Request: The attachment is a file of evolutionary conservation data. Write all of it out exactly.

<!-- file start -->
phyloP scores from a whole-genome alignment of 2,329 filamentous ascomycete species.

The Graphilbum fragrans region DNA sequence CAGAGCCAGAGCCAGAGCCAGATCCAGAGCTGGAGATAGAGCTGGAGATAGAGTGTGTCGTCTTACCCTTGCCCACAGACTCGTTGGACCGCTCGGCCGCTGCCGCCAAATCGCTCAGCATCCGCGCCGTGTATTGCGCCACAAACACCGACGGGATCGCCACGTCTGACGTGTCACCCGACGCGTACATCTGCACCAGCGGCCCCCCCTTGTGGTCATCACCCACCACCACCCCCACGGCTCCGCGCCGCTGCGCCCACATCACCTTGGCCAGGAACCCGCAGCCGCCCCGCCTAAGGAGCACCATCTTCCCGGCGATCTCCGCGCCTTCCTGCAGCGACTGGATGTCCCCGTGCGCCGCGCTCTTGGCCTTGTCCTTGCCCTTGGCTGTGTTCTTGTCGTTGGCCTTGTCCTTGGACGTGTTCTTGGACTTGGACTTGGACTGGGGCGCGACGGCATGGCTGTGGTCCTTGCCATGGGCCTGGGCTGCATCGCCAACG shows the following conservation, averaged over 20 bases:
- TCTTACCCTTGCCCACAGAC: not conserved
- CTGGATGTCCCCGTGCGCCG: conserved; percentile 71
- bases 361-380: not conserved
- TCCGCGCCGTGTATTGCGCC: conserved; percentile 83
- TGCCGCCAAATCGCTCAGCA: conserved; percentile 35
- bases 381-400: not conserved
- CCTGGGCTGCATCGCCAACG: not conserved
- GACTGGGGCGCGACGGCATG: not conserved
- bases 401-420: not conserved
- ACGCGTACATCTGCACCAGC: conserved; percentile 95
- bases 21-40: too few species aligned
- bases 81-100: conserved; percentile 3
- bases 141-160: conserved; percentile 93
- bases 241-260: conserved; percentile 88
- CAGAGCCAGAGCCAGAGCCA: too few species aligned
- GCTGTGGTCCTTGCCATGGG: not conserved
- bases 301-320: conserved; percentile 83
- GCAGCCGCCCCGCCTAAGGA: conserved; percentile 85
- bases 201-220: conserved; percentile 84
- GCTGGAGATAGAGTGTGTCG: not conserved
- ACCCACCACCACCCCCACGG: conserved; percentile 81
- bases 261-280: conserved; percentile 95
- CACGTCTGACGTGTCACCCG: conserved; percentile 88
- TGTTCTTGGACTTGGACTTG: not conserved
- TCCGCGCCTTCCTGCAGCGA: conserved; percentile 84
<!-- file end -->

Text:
phyloP scores from a whole-genome alignment of 2,329 filamentous ascomycete species.

The Graphilbum fragrans region DNA sequence CAGAGCCAGAGCCAGAGCCAGATCCAGAGCTGGAGATAGAGCTGGAGATAGAGTGTGTCGTCTTACCCTTGCCCACAGACTCGTTGGACCGCTCGGCCGCTGCCGCCAAATCGCTCAGCATCCGCGCCGTGTATTGCGCCACAAACACCGACGGGATCGCCACGTCTGACGTGTCACCCGACGCGTACATCTGCACCAGCGGCCCCCCCTTGTGGTCATCACCCACCACCACCCCCACGGCTCCGCGCCGCTGCGCCCACATCACCTTGGCCAGGAACCCGCAGCCGCCCCGCCTAAGGAGCACCATCTTCCCGGCGATCTCCGCGCCTTCCTGCAGCGACTGGATGTCCCCGTGCGCCGCGCTCTTGGCCTTGTCCTTGCCCTTGGCTGTGTTCTTGTCGTTGGCCTTGTCCTTGGACGTGTTCTTGGACTTGGACTTGGACTGGGGCGCGACGGCATGGCTGTGGTCCTTGCCATGGGCCTGGGCTGCATCGCCAACG shows the following conservation, averaged over 20 bases:
- TCTTACCCTTGCCCACAGAC: not conserved
- CTGGATGTCCCCGTGCGCCG: conserved; percentile 71
- bases 361-380: not conserved
- TCCGCGCCGTGTATTGCGCC: conserved; percentile 83
- TGCCGCCAAATCGCTCAGCA: conserved; percentile 35
- bases 381-400: not conserved
- CCTGGGCTGCATCGCCAACG: not conserved
- GACTGGGGCGCGACGGCATG: not conserved
- bases 401-420: not conserved
- ACGCGTACATCTGCACCAGC: conserved; percentile 95
- bases 21-40: too few species aligned
- bases 81-100: conserved; percentile 3
- bases 141-160: conserved; percentile 93
- bases 241-260: conserved; percentile 88
- CAGAGCCAGAGCCAGAGCCA: too few species aligned
- GCTGTGGTCCTTGCCATGGG: not conserved
- bases 301-320: conserved; percentile 83
- GCAGCCGCCCCGCCTAAGGA: conserved; percentile 85
- bases 201-220: conserved; percentile 84
- GCTGGAGATAGAGTGTGTCG: not conserved
- ACCCACCACCACCCCCACGG: conserved; percentile 81
- bases 261-280: conserved; percentile 95
- CACGTCTGACGTGTCACCCG: conserved; percentile 88
- TGTTCTTGGACTTGGACTTG: not conserved
- TCCGCGCCTTCCTGCAGCGA: conserved; percentile 84